On 2 December, with most A Level papers out of the way, some 200 prospective medical students made their way to LKCMedicine’s Evening with the Deans event to find out more about its MBBS programme and student life.
Hosted by LKCMedicine deans, the event was held for the first time at the School’s brand new Experimental Medicine Building. Also new this year was the programme’s strong focus on hands-on interactive experiences to give prospective students a flavour of what learning and living as an LKCMedicine student is like.
The prospective students were among a record number of students sitting the BioMedical Admissions Test (BMAT) with a view to applying to LKCMedicine. More than 950 students sat the BMAT last month, which is one of the School’s admission requirements.
Vice-Dean for Education Assoc Prof Naomi Low-Beer is among a number of LKCMedicine faculty, staff and students who engaged prospective students during the pre-programme reception
Before the programme in the bespoke Learning Studio started, prospective students got to mingle with the deans and research faculty, glimpse into a hall room, talk to the admissions and student life teams, and be inspired by the School’s unique exhibition Humanity in Medicine – A Look at the Past and Forward to the Future, which brings to life LKCMedicine’s ethos of nurturing doctors you and I would like to have caring for us. Other faculty members, staff and more than 50 LKCMedicine student-volunteers were also on hand to talk to the visitors.
Welcoming the prospective students, Dean Professor James Best said that one of the advantages of being a relatively small medical school (although he highlighted that Stanford’s annual intake is around 90 students, while Harvard admits around 150 per year) is that students receive a lot of individual attention.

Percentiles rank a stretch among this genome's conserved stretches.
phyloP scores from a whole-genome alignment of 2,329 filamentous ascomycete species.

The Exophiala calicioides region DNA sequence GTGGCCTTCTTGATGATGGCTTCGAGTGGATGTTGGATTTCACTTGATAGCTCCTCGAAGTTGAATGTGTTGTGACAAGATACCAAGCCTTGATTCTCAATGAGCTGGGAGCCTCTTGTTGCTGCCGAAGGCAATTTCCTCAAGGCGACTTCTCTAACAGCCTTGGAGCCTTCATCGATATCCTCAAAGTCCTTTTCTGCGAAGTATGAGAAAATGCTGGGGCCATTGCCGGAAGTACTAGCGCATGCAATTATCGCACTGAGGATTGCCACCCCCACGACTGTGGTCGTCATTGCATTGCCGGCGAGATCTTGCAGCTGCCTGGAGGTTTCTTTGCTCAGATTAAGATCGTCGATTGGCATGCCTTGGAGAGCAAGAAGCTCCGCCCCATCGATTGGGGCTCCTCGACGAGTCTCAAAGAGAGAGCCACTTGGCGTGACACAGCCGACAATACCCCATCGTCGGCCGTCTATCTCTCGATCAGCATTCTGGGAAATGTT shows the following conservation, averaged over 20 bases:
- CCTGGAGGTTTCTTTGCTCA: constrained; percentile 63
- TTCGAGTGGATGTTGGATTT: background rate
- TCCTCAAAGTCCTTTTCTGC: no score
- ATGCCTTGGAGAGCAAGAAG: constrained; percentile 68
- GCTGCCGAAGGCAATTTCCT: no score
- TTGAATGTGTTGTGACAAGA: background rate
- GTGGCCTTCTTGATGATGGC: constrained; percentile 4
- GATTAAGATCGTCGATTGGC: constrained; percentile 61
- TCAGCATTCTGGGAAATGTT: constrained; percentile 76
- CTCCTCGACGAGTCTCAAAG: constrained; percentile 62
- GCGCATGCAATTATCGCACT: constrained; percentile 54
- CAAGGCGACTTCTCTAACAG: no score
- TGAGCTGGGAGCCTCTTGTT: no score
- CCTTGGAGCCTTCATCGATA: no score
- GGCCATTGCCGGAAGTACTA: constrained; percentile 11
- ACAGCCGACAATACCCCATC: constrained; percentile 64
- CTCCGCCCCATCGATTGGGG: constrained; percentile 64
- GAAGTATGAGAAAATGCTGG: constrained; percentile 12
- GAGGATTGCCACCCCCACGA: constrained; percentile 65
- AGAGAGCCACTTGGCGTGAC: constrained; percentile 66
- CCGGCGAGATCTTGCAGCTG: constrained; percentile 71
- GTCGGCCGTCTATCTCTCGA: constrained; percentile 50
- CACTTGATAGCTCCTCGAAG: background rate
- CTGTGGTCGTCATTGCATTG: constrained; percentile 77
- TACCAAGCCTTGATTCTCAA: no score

LKCMedicine Dean Prof James Best addresses prospective students at the Evening with the Deans
He said, “I want to assure you that we value every one of our medical students very highly. Our House and Tutor System ensures that you are well supported at every stage of the course. The day you start with LKCMedicine, we welcome you as a junior member of the medical profession, a junior colleague with rights and responsibilities.... I give you my promise that if you choose to join us at LKCMedicine next year, you will have a wonderful experience in the study of medicine and we will assist you in every way to become a first-class doctor, the kind you and I would like to have caring for us and our families.”
Vice-Dean for Education Associate Professor Naomi Low-Beer then took centre stage to provide an overview of the School’s innovative MBBS programme. She handed the floor to Year 3 and 2 students Ang Jia Wei, a Toh Kian Chui scholar, and Goh Kang Shiong, who is the current President of the Medical Society, who gave their take on why LKCMedicine is the right fit for them.
After this, the prospective students were taken through a mock Team-Based Learning (TBL) session and were given the opportunity to experience the School’s novel approach to anatomy teaching and simulation as well as typical elements of a science practical.
Prospective students get to try their hand at a mock TBL lesson (above) and at typical tasks from science and anatomy practicals (below)
The programme concluded with a Q&A session, chaired by Vice-Dean for Clinical Affairs Associate Professor Pang Weng Sun, the students’ burning questions were addressed, including how LKCMedicine distinguishes itself through its curriculum and overseas electives, what are the advantages of TBL, and whether attachments are a must-have before applying. At the tables of experts were the leadership and faculty from the School, including Prof Best, Assoc Prof Low-Beer, faculty and educators as well as Mr Martin Lupton, Head of Undergraduate School at Imperial’s Faculty of Medicine.
Even after the formal Q&A session ended, many stayed on to chat with faculty, staff and students before heading home.
Q&A chair LKCMedicine Vice-Dean for Clinical Affairs Assoc Prof Pang (left) and Mr Martin Lupton, Head of the Undergraduate School at Imperial's Faculty of Medicine (right), answer some of the burning questions submitted by students